Pricing Advice

price

#1

This #whatmadethis campaign has been great. I’ve already got someone interested in buying a pro! An added bonus is, I have people checking out the Glowforge page with my designs. Somebody this week facebooked me and asked if they could buy my Eggo Coasters, possibly the box and all!

Since this kind of hit me as a surprise, I’ve been looking over all the great pricing advice the glow folk have been giving and trying to cobble together some form of system for myself. I think I got a pretty good system, and I agree with everyone that we should price high. Now that I’m putting it into practice, I’m getting cold feet. I would never pay these prices! I get it, I’m not everyone, and there’s people that will pay.

If it’s not too awkward, I’d like to show you what I’m going to propose and get your opinion. I understand that this might be a bit too personal, but I feel that other people might have the same kind of needs but feel it’s a bit out of place to ask as well. I don’t mind being the first I guess.

Some folks don’t like to talk about money and will feel this should be a private thing, and I understand that. I’m fully ok with it if somebody decides to take the post down. I don’t want to make this a weird space. But you guys are my glowfolk! I care what you think and could really use your advice.

This is what I came up with kind of combining everybody’s calculations of material, machine, and time cost. The main cost comes from how long it takes to make these dang things. Detailed cork engraving takes forever. I added a bit of bundling discounts because I’m still in shock at the price calculations and think it’ll turn people off. What do you think? Good/Bad? Too little/much? Discount a bad idea? And the biggest question, Why?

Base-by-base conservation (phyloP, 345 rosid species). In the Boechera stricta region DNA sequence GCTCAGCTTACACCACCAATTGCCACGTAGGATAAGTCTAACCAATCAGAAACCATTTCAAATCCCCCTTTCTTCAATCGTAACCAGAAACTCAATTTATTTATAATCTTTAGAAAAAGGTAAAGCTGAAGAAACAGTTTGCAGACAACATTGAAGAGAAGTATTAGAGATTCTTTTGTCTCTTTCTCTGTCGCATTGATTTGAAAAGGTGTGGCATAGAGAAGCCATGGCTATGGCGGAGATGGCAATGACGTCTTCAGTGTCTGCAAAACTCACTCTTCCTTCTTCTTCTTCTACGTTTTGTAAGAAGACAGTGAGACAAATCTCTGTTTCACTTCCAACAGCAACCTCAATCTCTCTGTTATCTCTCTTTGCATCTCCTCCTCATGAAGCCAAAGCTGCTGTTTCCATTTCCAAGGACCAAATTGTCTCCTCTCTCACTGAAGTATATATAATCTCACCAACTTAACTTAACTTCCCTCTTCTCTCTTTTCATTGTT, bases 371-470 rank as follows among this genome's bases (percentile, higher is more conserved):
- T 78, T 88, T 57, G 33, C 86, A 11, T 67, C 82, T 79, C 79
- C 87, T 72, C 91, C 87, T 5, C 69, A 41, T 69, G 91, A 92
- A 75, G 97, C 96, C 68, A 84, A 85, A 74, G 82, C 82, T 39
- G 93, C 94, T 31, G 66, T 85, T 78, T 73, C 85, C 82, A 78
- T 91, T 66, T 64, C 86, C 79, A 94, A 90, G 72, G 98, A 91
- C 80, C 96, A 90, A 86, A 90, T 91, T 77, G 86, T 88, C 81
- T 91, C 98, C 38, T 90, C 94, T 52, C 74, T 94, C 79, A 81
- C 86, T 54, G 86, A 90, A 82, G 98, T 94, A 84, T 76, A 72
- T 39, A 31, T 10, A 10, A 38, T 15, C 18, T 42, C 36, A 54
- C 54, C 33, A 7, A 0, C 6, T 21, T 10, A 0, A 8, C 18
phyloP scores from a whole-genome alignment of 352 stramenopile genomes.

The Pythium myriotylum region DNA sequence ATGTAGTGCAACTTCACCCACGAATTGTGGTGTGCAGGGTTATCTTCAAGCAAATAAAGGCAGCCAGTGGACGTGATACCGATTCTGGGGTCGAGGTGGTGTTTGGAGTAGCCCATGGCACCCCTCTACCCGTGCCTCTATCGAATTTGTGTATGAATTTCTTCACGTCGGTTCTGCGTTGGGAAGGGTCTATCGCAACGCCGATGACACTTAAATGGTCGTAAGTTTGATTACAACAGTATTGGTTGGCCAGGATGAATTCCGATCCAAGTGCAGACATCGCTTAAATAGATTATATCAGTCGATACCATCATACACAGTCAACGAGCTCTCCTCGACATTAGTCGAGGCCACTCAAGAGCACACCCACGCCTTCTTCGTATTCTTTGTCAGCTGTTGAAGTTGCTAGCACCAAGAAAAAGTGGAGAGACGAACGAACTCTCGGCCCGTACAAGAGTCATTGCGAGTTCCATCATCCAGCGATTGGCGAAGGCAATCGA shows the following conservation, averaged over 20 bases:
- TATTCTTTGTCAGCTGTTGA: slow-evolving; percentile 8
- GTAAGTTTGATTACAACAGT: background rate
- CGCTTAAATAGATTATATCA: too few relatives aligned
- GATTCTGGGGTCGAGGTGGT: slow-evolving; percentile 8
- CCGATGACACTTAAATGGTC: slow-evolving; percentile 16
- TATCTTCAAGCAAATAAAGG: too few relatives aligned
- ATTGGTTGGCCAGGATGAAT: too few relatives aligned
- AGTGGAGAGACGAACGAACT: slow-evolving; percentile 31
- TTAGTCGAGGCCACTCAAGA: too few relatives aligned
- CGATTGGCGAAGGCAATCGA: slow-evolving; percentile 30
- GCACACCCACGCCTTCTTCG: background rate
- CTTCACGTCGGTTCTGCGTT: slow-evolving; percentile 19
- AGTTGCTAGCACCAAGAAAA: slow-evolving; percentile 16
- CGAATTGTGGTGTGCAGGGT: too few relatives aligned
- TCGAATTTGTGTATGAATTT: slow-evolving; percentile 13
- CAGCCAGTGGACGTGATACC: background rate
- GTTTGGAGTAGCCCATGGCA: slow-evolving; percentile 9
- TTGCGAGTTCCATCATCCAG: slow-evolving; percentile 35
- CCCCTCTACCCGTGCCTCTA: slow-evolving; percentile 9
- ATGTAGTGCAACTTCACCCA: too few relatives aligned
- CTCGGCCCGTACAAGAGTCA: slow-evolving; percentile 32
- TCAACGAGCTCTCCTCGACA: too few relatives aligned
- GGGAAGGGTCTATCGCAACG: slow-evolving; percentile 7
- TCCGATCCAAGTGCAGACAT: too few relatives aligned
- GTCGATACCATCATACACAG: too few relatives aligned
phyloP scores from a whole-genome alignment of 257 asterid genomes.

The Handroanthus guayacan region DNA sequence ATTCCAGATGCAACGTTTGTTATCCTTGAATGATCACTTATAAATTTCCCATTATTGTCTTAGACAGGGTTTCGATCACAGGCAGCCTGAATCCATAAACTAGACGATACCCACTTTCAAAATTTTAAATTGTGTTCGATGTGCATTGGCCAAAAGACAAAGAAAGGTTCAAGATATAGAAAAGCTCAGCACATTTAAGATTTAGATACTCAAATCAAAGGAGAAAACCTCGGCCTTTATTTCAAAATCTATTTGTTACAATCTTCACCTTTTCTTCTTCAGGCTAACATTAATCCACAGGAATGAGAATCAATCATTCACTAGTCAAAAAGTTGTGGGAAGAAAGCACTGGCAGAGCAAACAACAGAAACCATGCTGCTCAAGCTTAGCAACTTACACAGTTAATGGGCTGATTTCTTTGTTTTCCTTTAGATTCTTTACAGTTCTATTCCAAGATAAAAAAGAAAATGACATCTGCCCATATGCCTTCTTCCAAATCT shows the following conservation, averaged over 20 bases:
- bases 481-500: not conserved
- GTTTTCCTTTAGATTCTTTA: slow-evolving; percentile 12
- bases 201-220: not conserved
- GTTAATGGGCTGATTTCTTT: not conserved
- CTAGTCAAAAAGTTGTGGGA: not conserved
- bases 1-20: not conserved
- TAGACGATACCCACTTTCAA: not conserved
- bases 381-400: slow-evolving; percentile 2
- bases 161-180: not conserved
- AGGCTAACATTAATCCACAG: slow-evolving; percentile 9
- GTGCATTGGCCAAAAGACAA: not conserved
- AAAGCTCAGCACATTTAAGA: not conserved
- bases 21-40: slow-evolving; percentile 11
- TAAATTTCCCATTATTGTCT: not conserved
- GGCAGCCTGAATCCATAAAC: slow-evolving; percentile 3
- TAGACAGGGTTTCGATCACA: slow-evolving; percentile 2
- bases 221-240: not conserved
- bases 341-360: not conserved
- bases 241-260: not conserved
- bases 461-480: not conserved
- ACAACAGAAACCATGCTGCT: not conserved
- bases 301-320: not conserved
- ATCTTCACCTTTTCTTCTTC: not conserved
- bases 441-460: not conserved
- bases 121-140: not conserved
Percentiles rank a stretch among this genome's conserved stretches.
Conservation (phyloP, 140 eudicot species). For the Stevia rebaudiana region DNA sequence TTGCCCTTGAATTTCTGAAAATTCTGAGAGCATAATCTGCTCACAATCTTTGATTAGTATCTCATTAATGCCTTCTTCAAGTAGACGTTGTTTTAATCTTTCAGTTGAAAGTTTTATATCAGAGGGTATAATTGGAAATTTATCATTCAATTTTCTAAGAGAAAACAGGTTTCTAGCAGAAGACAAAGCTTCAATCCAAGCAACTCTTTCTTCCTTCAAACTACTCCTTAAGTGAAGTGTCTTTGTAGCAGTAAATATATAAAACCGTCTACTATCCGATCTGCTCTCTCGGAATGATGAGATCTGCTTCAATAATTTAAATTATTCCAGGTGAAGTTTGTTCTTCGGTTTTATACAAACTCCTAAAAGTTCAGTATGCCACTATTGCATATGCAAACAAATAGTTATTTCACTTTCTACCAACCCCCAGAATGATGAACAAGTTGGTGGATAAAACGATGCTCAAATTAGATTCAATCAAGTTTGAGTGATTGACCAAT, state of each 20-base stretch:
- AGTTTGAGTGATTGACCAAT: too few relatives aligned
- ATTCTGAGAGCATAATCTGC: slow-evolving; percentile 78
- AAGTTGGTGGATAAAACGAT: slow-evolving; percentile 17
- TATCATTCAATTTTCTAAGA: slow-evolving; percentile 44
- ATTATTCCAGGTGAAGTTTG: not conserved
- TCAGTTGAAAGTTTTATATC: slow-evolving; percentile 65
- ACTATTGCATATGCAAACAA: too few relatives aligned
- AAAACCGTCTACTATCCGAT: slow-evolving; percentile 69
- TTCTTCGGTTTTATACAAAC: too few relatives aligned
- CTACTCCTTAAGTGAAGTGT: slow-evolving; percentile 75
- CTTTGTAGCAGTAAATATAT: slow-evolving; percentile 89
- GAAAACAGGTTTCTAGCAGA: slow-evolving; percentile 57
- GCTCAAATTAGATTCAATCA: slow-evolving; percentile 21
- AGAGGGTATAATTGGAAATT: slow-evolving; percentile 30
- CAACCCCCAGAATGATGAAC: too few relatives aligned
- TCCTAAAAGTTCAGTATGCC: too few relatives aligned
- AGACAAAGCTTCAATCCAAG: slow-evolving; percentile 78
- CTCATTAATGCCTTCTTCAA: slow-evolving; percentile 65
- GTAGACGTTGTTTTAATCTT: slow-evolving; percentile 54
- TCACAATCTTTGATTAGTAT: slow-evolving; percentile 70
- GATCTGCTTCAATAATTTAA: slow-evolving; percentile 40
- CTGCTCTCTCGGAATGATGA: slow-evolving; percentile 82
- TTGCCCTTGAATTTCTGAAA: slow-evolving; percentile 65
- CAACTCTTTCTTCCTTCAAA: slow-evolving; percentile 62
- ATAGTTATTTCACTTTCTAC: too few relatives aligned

6”x6”x0.1875” Coaster - $30ea
Toaster - $65ea
Presentation Box (Custom message inside) - $65ea.

Buy 6 Coasters = $135 (25% off)
Buy Everything (6 Coasters, Toaster, And Box) = $220 (30% off)

Shipping for the whole kit cost $21

Thanks guys!


#2

You know, I was thinking…if you went with wood for the coasters instead of the cork, could you engrave it faster? Maybe scaling it down a bit as well to cut engraving time, or using a lower LPI.

Just a few ideas to maybe make it easier to produce them quickly. Cause I think the time factor is going to be the crunch. :slightly_smiling_face:


#3

I hope I’m not a negative Nancy (sorry to any Nancy’s here) in saying this but I think it’s going to be a heck of an uphill battle to command those rates.


#4

I agree. The engrave times are just too long. I thought of moving to a standard 4" premade coaster to save some money and a bit of time, but the dither engrave just takes forever, especially with cork. Moving to wood might be a good alternative. I don’t know how much time I’d have to put into R&D on another coaster size, but it might be worth it in the end. If I could get the cork engrave down to 15min or so, We’d be in a whole different ballgame. I even thought about selling the wood elements as a flat kit to bring it down a bit. It still feels too high.


#5

You can probably drop the LPI setting on the Eggo engraving in order to cut the time. Maybe the waffle texture needs to be its own setting and the text have its own setting. This way you can lower the detail on the waffle texture since cork is a rougher material that gives some flexibility, but not sacrifice quality on the text.

Another option is use the GF to produce stamps, then you can stamp the coasters with ink (added benefit, you can easily do colors) and cut the time way down.

Not sure what sort of rate you’re using for machine time but I wouldn’t drop below the $45-$60/hr mark.

There are smarter ways of buying materials to get their prices down too, like buying 4’x8’ sheets and cutting down. You can save 30-50% or more per 12"x20" piece if you do that part yourself, plus you can improve overall yield by cutting full sheets closer to the sizes actually needed. In other words, instead of using a 12"x20" piece that generates a huge amount of scrap for a given project, cut the blanks to maximize their use.


#6

LPI is something that I haven’t experimented with yet, that may be the ticket right there. So far, I’ve only played with the S/P/Dither. I also thinks separating the elements to cut down on the time is worth a look as well. I never thought of stamping them. Time does seem to be the issue for sure. One coaster takes about 45-60min currently so really I’m only charging about $25/hr currently.